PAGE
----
file under: Industrial, Chemicals, Design-Build, Food and Beverage, Metals and Mining, Oil and Gas, Power

Relationships Key to Design-Build Projects for Industry

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Industry has long used the engineering procurement construction (EPC) method to build large plants that require only a modest degree of customization. To implement the kinds of unique solutions called for when developing environmental facilities and treatment systems, improving proprietary processes, and implementing other one-of-a-kind projects, the design-build approach—provided through a consulting, engineering, and construction firm with the ability to foster and maintain a solid working relationship with the client—is often the best delivery method.

 
When developing environmental facilities and treatment systems, improving proprietary processes, and implementing one-of-a-kind projects, the design-build approach provides substantial advantages in the delivery of industrial facilities. 

Industrial facility managers have always appreciated the benefits of design-build, such as the:

  • Simplicity of contracting with and managing just one provider.
  • Enhanced quality through in-house engineering and craft resources.
  • Streamlined schedules by minimizing design specifics and overlapping some design and construction tasks.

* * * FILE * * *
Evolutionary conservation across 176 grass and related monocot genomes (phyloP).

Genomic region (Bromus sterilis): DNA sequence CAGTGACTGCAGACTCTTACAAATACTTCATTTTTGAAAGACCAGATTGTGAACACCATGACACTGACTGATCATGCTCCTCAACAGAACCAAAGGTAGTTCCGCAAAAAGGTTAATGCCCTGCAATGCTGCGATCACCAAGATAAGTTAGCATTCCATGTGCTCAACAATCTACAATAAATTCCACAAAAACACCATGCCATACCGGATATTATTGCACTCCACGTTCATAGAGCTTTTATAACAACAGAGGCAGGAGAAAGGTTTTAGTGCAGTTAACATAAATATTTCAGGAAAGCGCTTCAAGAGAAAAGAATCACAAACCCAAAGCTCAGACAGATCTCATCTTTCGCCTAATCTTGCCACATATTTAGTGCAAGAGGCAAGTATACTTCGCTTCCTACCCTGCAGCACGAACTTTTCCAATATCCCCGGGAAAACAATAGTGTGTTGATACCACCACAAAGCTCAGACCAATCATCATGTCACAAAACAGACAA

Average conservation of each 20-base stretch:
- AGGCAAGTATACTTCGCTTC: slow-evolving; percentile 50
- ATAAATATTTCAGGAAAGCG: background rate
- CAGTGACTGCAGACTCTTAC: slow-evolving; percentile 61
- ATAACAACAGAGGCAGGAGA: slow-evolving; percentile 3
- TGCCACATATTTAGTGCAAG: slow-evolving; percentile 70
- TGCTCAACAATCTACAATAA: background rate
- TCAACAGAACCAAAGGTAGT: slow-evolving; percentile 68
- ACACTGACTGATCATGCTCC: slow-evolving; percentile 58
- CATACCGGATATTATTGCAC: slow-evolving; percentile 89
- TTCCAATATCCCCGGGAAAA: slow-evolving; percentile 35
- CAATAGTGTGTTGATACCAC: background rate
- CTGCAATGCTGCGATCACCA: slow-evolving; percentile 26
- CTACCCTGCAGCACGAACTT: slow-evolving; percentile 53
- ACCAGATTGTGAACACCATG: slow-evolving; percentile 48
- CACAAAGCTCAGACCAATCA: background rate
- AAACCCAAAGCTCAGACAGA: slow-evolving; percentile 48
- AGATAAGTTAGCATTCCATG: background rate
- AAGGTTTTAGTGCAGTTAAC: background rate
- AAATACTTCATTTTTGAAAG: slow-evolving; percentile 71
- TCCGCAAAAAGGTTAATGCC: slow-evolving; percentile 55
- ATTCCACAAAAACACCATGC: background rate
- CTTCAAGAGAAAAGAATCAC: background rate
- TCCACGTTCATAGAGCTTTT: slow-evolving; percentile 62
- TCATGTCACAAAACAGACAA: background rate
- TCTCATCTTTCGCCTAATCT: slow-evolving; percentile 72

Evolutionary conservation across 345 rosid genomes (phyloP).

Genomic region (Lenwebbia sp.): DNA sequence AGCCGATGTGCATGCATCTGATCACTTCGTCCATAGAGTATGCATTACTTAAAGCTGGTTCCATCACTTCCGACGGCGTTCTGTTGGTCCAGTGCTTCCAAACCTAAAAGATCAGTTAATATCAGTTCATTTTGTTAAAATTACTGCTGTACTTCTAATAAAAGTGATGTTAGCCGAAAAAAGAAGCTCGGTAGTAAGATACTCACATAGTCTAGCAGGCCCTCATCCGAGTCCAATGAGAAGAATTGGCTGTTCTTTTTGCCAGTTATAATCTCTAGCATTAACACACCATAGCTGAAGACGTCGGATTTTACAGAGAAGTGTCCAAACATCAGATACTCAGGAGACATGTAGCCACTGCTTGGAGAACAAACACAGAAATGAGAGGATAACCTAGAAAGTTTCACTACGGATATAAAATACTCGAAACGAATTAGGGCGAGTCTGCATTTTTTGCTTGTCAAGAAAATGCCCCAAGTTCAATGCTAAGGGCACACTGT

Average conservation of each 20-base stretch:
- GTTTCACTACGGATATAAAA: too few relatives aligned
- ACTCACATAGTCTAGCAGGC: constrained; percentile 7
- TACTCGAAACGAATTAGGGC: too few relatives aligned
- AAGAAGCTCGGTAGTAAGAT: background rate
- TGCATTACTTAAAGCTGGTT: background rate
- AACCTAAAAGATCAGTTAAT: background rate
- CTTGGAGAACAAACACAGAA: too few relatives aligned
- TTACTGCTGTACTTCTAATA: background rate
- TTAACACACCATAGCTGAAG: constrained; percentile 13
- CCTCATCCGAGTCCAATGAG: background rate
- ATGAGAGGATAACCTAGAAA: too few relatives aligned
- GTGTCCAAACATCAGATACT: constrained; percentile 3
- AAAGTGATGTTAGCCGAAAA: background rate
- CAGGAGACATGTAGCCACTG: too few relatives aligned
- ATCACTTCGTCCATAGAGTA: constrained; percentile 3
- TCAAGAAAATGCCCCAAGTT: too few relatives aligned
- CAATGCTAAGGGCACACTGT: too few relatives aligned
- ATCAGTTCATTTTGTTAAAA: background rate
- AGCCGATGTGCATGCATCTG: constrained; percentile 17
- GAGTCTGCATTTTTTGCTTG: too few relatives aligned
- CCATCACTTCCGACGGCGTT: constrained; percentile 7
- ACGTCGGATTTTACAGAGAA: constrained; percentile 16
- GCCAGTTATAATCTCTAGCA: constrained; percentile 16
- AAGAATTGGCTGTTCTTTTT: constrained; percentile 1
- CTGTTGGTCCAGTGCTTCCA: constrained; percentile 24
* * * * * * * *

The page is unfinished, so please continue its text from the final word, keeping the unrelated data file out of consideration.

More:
• Cost savings through improved ability to design creatively, accommodate changes, purchase equipment up front, and use other strategies.

But design-build carries its own considerations as well. Changes are inherent in the design process, for instance, and in traditional delivery, the engineer adds a great many specifics to the design to minimize change orders later. Under design-build, however, the design-builder develops a price and schedule before having determined all possible issues. This can be a challenge unless the design-builder and client have a good up-front relationship and both realize that changes in scope, schedule, and cost may arise. Design-build projects require ongoing flexibility.

In the typical hard-bid construction job, or even an EPC situation, the relationship between the client and the constructor focuses mostly on the financials and schedule. In design-build, the relationship must instead address the needs of the whole project, encompassing the close partnership the engineer usually has with the client, as well as the contractor's interactions. Industrial contractors generally are not as concerned about relationships because their goal is simply to deliver a facility according to the set plans, schedule, and cost. A true design-builder, however, must establish trust and a spirit of collaboration, while creating value, quality, and reliability for the client.

Design-build provides substantial advantages in the delivery of industrial facilities. Making the most of these benefits requires a design-builder who can draw on its culture as a professional services firm to forge a sound working relationship with the client and deliver a successful project.

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